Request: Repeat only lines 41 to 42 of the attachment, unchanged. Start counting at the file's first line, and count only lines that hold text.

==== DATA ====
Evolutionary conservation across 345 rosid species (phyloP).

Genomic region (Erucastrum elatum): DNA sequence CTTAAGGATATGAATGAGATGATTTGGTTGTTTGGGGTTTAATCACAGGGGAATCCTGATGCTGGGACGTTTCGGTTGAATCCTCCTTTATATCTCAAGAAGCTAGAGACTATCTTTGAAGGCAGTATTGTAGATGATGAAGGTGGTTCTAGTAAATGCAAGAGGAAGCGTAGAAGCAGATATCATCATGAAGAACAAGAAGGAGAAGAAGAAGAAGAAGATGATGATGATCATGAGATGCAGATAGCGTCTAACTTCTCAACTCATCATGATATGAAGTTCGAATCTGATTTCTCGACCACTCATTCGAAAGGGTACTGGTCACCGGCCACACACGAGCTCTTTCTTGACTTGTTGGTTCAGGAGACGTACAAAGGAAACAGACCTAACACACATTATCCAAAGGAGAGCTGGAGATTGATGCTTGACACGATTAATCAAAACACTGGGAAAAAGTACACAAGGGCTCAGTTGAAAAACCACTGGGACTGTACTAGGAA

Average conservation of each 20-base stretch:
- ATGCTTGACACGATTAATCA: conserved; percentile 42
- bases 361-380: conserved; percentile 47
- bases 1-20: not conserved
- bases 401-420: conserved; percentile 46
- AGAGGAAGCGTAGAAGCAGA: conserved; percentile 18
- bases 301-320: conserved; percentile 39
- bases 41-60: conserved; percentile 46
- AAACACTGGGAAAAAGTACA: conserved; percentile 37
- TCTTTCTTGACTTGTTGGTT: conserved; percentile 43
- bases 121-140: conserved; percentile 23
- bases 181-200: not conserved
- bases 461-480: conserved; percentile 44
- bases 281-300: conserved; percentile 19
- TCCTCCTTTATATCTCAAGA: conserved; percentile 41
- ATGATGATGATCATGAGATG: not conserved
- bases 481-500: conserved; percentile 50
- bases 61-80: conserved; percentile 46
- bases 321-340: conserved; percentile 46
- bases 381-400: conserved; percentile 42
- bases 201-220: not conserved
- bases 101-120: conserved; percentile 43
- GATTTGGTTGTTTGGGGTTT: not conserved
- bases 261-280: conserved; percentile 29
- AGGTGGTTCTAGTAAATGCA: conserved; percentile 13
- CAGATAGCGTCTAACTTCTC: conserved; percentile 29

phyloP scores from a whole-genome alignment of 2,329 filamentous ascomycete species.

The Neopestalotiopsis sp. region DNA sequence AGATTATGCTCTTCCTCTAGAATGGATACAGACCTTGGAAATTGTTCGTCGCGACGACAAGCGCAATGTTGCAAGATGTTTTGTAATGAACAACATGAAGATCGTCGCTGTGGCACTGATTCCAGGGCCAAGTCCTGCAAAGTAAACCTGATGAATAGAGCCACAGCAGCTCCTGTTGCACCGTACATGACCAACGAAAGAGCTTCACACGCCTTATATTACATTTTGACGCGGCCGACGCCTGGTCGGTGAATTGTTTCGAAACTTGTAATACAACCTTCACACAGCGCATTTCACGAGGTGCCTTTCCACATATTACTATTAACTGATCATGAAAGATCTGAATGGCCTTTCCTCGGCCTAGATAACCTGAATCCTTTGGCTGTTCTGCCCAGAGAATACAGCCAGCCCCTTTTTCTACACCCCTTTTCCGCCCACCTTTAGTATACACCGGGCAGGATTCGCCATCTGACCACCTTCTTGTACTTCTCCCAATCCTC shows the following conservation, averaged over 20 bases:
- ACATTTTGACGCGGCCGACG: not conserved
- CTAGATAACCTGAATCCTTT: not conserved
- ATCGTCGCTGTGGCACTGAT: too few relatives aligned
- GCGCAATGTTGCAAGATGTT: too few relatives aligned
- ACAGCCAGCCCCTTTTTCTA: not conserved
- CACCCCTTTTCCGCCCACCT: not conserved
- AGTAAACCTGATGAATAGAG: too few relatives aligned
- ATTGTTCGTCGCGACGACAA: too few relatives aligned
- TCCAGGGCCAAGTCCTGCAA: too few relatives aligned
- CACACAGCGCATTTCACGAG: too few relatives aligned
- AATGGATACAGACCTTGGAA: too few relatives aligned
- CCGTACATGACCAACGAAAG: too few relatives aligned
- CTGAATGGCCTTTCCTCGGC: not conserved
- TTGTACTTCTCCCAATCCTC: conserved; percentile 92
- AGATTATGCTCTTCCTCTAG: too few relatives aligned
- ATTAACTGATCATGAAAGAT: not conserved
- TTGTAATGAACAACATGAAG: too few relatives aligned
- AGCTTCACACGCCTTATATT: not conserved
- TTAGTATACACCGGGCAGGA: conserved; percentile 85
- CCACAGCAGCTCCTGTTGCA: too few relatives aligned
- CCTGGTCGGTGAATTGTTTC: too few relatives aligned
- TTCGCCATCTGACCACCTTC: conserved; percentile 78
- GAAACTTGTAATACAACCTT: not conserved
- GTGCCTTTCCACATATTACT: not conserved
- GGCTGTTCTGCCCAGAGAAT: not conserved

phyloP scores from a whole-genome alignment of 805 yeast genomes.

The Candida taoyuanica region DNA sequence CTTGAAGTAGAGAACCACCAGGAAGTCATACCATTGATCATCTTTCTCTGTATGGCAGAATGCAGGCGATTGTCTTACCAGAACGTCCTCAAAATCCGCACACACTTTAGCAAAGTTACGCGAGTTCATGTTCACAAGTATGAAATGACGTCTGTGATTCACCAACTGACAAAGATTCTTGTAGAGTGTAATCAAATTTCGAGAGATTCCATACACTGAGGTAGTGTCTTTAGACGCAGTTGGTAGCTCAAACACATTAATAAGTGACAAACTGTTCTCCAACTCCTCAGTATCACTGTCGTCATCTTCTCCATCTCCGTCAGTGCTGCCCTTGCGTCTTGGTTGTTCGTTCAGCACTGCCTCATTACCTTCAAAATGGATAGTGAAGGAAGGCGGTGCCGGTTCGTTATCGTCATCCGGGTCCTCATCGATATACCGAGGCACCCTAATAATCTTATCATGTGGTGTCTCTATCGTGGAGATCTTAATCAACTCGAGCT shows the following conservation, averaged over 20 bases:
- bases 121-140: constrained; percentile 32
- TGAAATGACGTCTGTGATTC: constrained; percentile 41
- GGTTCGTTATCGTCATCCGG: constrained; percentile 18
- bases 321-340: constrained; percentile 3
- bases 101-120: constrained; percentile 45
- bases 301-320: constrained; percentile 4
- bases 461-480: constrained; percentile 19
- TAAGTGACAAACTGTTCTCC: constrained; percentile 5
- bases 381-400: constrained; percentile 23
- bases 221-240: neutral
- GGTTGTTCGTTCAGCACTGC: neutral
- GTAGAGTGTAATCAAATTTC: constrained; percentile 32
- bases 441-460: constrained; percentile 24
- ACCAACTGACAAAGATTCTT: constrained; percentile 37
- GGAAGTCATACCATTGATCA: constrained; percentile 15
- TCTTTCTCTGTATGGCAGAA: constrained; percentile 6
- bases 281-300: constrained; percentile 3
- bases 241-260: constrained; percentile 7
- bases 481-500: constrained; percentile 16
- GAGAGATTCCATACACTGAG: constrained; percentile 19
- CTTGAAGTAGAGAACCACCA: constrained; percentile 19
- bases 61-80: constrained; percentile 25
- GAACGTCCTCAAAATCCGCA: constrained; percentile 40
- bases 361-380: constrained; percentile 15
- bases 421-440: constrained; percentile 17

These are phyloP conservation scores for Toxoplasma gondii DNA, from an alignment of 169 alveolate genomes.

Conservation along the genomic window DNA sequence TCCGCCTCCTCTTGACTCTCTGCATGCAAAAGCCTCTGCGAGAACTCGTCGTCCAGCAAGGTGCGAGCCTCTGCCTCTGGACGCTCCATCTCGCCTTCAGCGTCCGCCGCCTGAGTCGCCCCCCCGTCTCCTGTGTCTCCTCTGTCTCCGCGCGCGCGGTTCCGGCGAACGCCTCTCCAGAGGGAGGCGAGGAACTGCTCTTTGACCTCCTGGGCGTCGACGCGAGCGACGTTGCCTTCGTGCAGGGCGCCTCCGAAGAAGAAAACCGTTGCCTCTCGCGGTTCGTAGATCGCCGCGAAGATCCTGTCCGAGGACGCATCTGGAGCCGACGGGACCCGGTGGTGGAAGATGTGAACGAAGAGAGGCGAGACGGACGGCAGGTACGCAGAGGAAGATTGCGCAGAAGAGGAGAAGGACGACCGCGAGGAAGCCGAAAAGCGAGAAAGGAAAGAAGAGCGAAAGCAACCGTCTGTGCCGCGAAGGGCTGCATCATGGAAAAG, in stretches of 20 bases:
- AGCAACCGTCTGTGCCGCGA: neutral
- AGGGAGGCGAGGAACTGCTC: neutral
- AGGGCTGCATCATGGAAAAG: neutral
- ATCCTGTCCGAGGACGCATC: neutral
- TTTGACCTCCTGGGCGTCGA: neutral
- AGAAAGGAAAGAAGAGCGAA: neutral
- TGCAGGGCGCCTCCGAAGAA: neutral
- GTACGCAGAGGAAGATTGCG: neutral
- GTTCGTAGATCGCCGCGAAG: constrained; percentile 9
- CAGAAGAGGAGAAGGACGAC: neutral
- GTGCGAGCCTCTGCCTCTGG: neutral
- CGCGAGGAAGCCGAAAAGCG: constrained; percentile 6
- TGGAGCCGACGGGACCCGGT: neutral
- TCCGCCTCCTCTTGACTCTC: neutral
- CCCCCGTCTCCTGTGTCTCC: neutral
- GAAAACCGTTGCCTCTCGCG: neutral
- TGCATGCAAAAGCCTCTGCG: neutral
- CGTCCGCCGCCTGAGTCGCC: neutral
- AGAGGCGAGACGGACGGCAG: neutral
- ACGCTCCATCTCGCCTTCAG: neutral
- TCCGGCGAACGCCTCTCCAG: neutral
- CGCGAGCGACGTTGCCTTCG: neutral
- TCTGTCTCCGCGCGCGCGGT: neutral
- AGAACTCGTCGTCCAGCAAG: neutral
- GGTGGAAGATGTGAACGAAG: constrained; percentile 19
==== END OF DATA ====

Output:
- AATGGATACAGACCTTGGAA: too few relatives aligned
- CCGTACATGACCAACGAAAG: too few relatives aligned